Sun | Oct 22, 2017

Sugar export to Europe limping along

Published:Friday | March 18, 2016 | 12:00 AMMark Titus
Karl James

Western Bureau:

The Jamaica Cane Product Sales (JCPS) is now fine-tuning its preparation to send off its first shipment of 24 tonnes of sugar to British Firm Tate and Lyle by the end of this month. The JCPS was given an extension for its first shipment late last year.

"As you know, we got an extension to deliver our first shipment, and we are on target to send off that shipment of 20 to 24 tonnes by the end of March as we agreed," Karl James, the general manager of JCPS, told The Gleaner yesterday.

"I will be waiting to hear from Appleton tomorrow (today) regarding the court injunction taken out against them, and then I can speak more definitively on the remainder of the crop year," added James.

JCPS and the European firm penned a one-year arrangement for 48,000 tonnes of sugar with the option of an additional 16,000 tonnes for the 2015-2016 crop year. This was against the background that it was projected that the five factories in operation would collectively produce 130,000 tonnes of sugar.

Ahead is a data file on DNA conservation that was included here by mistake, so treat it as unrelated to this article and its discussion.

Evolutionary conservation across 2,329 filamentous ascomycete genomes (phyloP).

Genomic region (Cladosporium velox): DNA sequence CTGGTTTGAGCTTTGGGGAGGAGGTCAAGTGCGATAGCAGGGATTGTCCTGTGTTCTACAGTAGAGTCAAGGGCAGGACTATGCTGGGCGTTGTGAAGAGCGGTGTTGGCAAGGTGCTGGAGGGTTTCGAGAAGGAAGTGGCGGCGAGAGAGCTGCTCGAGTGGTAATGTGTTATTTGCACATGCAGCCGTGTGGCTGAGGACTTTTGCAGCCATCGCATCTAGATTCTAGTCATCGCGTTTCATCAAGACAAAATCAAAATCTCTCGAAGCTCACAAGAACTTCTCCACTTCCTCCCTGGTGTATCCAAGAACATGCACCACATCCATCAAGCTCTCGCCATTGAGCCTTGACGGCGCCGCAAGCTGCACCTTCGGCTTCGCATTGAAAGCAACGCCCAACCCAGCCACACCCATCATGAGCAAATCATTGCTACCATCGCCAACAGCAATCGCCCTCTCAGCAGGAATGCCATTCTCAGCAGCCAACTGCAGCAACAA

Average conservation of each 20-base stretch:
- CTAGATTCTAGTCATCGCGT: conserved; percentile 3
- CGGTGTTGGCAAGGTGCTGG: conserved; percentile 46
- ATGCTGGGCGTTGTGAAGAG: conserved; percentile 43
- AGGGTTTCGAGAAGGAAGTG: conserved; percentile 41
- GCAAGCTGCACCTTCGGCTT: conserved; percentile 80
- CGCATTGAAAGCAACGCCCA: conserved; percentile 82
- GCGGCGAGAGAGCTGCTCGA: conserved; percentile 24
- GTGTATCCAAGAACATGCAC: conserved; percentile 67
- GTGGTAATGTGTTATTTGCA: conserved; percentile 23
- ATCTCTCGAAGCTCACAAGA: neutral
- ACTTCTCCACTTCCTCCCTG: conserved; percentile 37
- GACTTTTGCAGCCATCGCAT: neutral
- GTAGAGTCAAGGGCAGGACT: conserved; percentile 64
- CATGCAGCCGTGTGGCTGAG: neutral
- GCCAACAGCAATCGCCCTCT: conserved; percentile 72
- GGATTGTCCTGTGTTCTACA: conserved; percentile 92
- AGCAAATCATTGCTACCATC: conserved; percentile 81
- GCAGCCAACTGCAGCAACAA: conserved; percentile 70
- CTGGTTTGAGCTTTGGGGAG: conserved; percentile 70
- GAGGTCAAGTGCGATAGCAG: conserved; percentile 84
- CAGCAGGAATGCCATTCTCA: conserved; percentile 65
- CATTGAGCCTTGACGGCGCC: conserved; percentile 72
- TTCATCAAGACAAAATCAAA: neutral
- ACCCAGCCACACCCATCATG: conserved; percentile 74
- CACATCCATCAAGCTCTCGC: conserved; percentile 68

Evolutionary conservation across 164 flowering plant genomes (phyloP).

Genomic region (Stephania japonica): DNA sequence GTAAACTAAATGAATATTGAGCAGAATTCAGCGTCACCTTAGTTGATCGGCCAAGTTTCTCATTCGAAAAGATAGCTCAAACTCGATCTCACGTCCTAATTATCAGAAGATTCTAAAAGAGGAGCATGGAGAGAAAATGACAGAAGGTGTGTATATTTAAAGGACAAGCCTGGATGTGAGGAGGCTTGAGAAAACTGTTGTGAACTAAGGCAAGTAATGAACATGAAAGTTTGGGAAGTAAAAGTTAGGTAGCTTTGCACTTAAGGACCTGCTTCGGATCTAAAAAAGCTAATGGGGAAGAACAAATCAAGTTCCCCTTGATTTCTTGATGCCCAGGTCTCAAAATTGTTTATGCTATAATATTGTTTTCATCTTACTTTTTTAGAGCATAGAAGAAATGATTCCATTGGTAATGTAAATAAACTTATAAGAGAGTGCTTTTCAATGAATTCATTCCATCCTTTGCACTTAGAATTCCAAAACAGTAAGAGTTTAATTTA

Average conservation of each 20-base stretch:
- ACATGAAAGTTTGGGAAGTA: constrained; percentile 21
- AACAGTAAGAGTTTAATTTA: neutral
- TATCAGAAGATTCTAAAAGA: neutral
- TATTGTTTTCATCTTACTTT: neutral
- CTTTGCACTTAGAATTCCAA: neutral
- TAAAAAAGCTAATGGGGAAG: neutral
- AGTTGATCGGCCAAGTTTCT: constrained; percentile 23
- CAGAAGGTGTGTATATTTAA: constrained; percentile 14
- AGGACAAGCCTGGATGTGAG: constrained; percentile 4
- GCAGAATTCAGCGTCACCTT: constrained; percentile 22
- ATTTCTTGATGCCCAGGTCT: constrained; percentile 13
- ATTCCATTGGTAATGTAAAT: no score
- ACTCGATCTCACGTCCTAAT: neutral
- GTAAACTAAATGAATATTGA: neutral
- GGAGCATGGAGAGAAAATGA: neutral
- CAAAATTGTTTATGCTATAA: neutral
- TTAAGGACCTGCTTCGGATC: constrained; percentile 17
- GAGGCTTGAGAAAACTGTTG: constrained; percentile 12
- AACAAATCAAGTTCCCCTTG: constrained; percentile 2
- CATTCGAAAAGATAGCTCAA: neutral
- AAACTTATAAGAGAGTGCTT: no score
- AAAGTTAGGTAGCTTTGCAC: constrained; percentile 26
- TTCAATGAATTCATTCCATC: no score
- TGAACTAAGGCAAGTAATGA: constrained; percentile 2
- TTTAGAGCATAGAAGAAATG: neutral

The United Kingdom-based sugar refiner gave JCPS additional time after the first shipment was affected by a court injunction, which Algix Jamaica, the operators of a fish farm in St Elizabeth, took out against Appleton Estate.

Algix Jamaica, whose fish farm is based in Siloah in proximity to the Appleton Estate, got an interim injunction against J. Wray & Nephew after claiming that effluent from Appleton Estate was entering its fish farm.

The injunction sparked several days of protests by cane farmers, especially from Siloah and adjoining communities, who argued that the court action, which affected Appleton's operation, was affecting their livelihood.

However, in a press release to the media yesterday, Maurice Reynolds, the managing director of Algix, argued that the injunction obtained against J. Wray & Nephew did not require the closing down of the operations of Appleton Estate.

"The injunction only sought to stop J. Wray & Nephew's Appleton Estate from contaminating the Black River with trade effluent above the legally prescribed limits," said Reynolds.